Rock Hill woman who tried to help learns dead man’s ‘lasting legacy’

jmcfadden@heraldonline.comNovember 18, 2013 

— What happened to Michael Anthony Jamison at Winthrop University on Sunday has left a lasting impression on Amy McCurry.

The Rock Hill mother of three was driving down Cherry Road at about 9 a.m. when she saw a man slumped in the bushes on Park Avenue outside the Winthrop campus. She turned into the McDonald’s parking lot, swung around and drove back to the college.

As she got out of her car, another man, 25, crossed the street. They were soon joined by a second man.

“We moved him out of the bush area,” she said. “He didn’t have a pulse when we got there.”

Michael Jamison, 51, was pronounced dead after police, witnesses and emergency responders took turns performing CPR on him for more than 30 minutes, according to a Winthrop Police report. The Rock Hill Fire Department and EMS arrived on scene, as did a second woman who tried to help resuscitate Jamison, McCurry said.

They were unsuccessful.

“We did everything we could for him until the police got there,” said McCurry, a therapist at Rock Hill’s Chrysalis Autism Center. “It was a bad situation.”

But for McCurry, it was worse that more people didn’t stop to help.

“He probably would have been helped sooner if we had not become so numb to each other,” McCurry said. “I saw so many people go by. The lack of care and concern about this man ... on the side of the road was unbelievable to me.

“We’ve just gotten so numb as a society to the point we don’t help each other the way we should anymore. We do need to change.”

Winthrop Police were called to the scene after someone complained about a possibly intoxicated man lying unconscious on campus, according to the police report.

“He was not intoxicated,” McCurry said. “We’ve just got to a point in society that we automatically assume the worst things about each other. I was in his face. I helped with the CPR. ... He had not been drinking. It was obviously a medical issue.”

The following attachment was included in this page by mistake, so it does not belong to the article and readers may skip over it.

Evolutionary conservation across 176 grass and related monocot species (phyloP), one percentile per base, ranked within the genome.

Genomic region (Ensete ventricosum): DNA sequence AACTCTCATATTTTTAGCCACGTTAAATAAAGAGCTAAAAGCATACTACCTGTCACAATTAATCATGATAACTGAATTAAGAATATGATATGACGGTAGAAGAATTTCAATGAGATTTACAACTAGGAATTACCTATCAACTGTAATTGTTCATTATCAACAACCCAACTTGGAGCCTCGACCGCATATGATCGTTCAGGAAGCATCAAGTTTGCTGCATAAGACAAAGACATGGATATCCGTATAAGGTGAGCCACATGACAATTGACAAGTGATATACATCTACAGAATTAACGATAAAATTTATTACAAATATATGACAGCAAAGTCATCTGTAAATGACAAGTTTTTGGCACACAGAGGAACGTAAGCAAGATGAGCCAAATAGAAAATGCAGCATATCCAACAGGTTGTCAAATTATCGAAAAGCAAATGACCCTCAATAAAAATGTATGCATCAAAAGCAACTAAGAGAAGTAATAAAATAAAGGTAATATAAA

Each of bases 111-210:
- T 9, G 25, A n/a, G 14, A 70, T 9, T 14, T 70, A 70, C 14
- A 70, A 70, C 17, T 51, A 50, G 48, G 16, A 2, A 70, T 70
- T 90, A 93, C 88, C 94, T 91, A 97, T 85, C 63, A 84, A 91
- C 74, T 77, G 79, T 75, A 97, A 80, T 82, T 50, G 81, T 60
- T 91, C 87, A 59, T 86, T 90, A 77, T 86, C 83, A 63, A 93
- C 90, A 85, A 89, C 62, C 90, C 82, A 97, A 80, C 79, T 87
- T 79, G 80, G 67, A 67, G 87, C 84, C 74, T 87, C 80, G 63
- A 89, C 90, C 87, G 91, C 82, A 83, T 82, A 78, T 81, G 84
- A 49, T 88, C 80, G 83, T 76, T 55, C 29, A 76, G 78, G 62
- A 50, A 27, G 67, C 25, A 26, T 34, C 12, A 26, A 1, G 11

That medical issue, police would learn from his sister Roanna Jamison, was diabetes, the police report says. York County Coroner Sabrina Gast said nothing about Michael Jamison’s death indicated foul play or appeared suspicious.

Michael Jamison has left “a lasting legacy,” McCurry said.

She has learned a lot about him since Sunday, the most memorable of which is that he was a “good Christian man who loved people.”

McCurry has perused his Twitter feed and found herself encouraged by some of his final tweets:

“Gotta start trusting God more.”

“Getting life back is swell.”

“Thanking Jesus for my life.”

“He has affected many lives positively,” McCurry said. “I wish I had known him. Now, looking back at it and just getting a few glimpses of Mr. Jamison’s life, he was an amazing man. I do want his family to know that we did everything we could.”

They know.

“His whole family says ‘thank you’ from the bottom of our hearts,” said Leroy Jamison, his brother.

Sister Ann Knox, hearing about the woman who worked exhaustively to try to save her brother, said she hopes to meet McCurry. “We want to thank her.”

Michael Jamison, “big brother” to five sisters and one brother, always took care of others first, Leroy Jamison said. He worked at Park Pointe Village retirement home off S.C. 5.

“He would do for others instead of taking care of himself,” his brother said.

If someone was stranded, Jamison would get out of bed in the middle of the night to give him a ride. He’d wake up at midnight if someone needed prayer.

“When he didn’t work, he was at church,” Leroy Jamison said.

His faithfulness helped lead Leroy Jamison and his wife, Deborah, to God, she said.

“He never took; he was always a giver,” Deborah Jamison said. “He had a heart for people.”

Roanna and Fernetta Jamison both called their brother a “good-hearted person” who loved God and people.

“He smiled all the time; he cracked jokes,” said another sister, Tonya Jamison. “He never met a stranger. He loved football.”

His favorite team was the Washington Redskins, she said – “his life, almost.”

“He was just a good person ... a loving person,” said another sister, Zandra Neely. “He was a good brother.”

Jonathan McFadden •  803-329-4082

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